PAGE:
The National Institute for Health and Care Excellence (NICE), the non-governmental public body that advises the Department of Health in England, has recommended that mental health support be offered to people severely affected by acne.
Nearly everyone would have had some experience of acne throughout their lives, especially during puberty and in our early 20s. However, around 3% of the population will experience persistent acne that can endure past the age of 35. The condition is linked to genetics and diet.
The type and severity of acne can vary, though evidence suggests that any form of acne can cause psychological distress, and in some cases, even contribute to a mental health disorder.
- See also: 'One in four heart failure patients go on to develop mental health issues, finds study'
- See also: 'Researchers find that brain scans could enable early intervention for postpartum psychosis'
‘Changing how you feel about your skin’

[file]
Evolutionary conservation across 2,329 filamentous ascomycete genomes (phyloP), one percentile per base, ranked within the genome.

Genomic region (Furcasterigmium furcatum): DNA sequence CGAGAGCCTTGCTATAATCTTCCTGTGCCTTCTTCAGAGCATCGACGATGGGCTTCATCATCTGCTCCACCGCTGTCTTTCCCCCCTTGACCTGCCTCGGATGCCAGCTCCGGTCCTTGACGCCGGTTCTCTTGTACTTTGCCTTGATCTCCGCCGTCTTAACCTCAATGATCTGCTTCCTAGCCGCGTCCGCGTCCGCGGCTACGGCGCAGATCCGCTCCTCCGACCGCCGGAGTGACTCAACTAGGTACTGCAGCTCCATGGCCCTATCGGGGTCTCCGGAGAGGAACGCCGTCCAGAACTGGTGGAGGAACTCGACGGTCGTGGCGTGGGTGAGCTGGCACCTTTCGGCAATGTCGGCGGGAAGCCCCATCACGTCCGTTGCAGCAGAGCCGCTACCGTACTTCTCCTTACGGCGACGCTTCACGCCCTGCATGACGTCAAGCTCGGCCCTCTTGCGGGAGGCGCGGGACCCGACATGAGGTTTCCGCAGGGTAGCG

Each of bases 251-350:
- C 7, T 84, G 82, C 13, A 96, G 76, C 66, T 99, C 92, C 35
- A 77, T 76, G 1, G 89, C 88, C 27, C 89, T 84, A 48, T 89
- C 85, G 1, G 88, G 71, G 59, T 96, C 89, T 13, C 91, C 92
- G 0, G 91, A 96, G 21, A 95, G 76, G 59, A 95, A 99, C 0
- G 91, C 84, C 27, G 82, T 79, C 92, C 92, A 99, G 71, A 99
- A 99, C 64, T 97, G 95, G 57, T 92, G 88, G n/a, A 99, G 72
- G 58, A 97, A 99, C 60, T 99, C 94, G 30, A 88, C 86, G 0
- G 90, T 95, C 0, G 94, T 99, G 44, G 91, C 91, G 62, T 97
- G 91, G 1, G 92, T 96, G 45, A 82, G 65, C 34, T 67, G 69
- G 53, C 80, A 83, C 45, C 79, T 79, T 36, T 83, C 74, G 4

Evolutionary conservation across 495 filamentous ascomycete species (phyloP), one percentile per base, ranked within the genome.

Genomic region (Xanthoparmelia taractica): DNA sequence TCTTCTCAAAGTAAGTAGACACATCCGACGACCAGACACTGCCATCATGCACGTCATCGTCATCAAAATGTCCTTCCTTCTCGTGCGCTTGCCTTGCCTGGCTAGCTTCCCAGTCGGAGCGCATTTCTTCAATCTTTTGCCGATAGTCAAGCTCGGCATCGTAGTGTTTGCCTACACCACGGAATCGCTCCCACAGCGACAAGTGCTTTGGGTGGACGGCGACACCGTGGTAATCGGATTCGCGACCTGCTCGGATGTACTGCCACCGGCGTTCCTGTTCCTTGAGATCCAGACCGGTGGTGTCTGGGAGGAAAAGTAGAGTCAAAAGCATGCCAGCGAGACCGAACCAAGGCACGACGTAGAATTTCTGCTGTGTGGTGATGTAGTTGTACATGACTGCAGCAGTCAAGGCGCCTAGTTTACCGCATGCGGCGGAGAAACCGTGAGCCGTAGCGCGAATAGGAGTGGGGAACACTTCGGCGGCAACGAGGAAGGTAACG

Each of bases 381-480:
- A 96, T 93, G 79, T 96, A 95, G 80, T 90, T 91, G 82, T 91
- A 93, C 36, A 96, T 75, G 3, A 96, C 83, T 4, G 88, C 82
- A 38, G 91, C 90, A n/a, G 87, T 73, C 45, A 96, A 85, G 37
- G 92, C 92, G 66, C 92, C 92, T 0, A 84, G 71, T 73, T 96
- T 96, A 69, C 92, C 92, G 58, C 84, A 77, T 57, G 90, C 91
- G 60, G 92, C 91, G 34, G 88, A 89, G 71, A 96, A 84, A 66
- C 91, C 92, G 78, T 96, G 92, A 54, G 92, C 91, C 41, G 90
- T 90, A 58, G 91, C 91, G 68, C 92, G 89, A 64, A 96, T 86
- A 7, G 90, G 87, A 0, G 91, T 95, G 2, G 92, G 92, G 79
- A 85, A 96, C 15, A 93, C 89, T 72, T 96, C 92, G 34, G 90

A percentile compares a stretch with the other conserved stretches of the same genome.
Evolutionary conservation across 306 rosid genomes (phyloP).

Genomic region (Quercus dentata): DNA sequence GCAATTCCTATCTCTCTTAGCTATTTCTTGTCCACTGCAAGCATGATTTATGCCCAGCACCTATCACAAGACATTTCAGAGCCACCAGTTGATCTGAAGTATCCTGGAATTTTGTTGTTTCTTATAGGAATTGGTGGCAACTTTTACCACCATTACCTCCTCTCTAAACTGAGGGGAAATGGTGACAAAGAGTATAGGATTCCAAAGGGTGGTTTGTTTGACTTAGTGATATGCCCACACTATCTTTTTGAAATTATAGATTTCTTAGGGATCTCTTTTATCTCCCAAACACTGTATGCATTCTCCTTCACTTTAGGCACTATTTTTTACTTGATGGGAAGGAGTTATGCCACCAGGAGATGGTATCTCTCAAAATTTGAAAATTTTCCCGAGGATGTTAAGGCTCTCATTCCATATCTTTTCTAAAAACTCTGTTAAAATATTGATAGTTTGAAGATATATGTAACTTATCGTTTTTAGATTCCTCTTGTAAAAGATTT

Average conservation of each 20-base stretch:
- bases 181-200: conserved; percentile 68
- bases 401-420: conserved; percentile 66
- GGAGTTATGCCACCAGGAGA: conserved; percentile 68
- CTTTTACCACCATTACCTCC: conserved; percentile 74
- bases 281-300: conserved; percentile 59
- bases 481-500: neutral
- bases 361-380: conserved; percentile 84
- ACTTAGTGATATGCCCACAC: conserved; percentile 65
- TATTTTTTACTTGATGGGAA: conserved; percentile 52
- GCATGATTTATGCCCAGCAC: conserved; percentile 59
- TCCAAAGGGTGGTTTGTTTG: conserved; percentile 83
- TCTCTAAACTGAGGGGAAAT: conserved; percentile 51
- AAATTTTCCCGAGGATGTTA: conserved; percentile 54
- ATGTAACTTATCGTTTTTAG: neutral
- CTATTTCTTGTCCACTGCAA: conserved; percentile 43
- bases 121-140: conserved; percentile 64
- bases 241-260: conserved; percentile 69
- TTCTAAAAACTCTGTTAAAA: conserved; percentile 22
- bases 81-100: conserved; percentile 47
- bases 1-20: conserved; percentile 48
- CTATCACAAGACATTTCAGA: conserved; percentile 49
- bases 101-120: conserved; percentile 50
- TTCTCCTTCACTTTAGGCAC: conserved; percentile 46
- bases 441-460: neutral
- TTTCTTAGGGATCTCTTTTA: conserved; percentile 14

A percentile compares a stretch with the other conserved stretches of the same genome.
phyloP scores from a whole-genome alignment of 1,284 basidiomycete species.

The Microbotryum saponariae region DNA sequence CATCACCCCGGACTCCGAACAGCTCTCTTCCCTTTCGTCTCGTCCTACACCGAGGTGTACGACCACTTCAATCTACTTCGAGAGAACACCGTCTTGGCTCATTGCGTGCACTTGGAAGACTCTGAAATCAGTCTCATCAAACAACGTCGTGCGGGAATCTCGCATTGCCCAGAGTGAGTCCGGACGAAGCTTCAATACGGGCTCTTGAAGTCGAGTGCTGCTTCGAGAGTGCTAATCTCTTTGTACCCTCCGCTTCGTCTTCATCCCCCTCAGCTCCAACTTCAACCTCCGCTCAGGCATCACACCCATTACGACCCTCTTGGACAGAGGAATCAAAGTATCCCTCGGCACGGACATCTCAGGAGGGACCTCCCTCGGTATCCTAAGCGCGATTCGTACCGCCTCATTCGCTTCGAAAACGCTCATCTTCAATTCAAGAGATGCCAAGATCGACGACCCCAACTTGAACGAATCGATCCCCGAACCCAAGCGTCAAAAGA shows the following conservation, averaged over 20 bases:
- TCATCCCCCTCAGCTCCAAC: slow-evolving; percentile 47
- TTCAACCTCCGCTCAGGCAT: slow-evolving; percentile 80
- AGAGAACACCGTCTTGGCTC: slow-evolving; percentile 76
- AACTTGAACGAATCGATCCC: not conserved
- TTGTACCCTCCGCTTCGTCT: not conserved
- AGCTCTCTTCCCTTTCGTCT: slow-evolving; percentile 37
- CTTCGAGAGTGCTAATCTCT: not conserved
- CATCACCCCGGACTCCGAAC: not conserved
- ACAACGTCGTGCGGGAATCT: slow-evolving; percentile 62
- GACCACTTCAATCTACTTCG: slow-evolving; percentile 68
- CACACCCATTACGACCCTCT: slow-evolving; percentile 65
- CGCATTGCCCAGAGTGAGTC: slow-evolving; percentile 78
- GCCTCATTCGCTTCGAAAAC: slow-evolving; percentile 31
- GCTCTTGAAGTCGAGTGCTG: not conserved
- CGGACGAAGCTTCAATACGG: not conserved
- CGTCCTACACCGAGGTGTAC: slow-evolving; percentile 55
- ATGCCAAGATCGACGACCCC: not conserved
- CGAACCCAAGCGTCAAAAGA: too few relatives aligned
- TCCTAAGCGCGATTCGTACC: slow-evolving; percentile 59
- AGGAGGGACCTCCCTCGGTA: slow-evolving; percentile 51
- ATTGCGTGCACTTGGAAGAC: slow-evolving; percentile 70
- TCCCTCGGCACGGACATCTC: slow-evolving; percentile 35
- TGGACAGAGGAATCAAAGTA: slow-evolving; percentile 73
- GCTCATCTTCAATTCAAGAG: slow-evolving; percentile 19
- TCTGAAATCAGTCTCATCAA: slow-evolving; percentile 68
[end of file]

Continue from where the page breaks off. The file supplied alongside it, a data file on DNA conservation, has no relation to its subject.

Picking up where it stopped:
Psychological distress can manifest itself as dermatological symptoms, and skin issues can, in turn, trigger a mental health condition. That is why the British Association of Dermatologists has previously launched a website dedicated to ‘psychodermatology' – the treatment of skin disease using psychological therapies and techniques, such as mindfulness and habit reversal.
In the first of its kind guidelines on acne, NICE has recommended that medical professionals refer people with acne vulgaris for mental health support if they are distressed, especially for those with a current or past history of depression, anxiety, body dysmorphic disorder, suicidal ideation, and self-harm.
NICE's recommendation more clearly associating mental health and dermatological issues than has been done previously. Therefore, the guideline authors said they hoped that more holistic multidisciplinary support is offered for those in need.
In light of the announcement, Doctor Paul Chrisp, director of the Centre for Guidelines at NICE, commented: “Acne affects most of us at some point in our lives, and while it is usually limited to a few facial spots in our teenage years, for some people it is more severe and can impact on their self-esteem and mental health. Not everyone with acne will experience high levels of psychological distress, but it’s important that we find ways to support those who do.”
"With this new guideline, it is our hope that people whose acne affects their everyday lives are offered the support they need to treat the condition, both physically and mentally."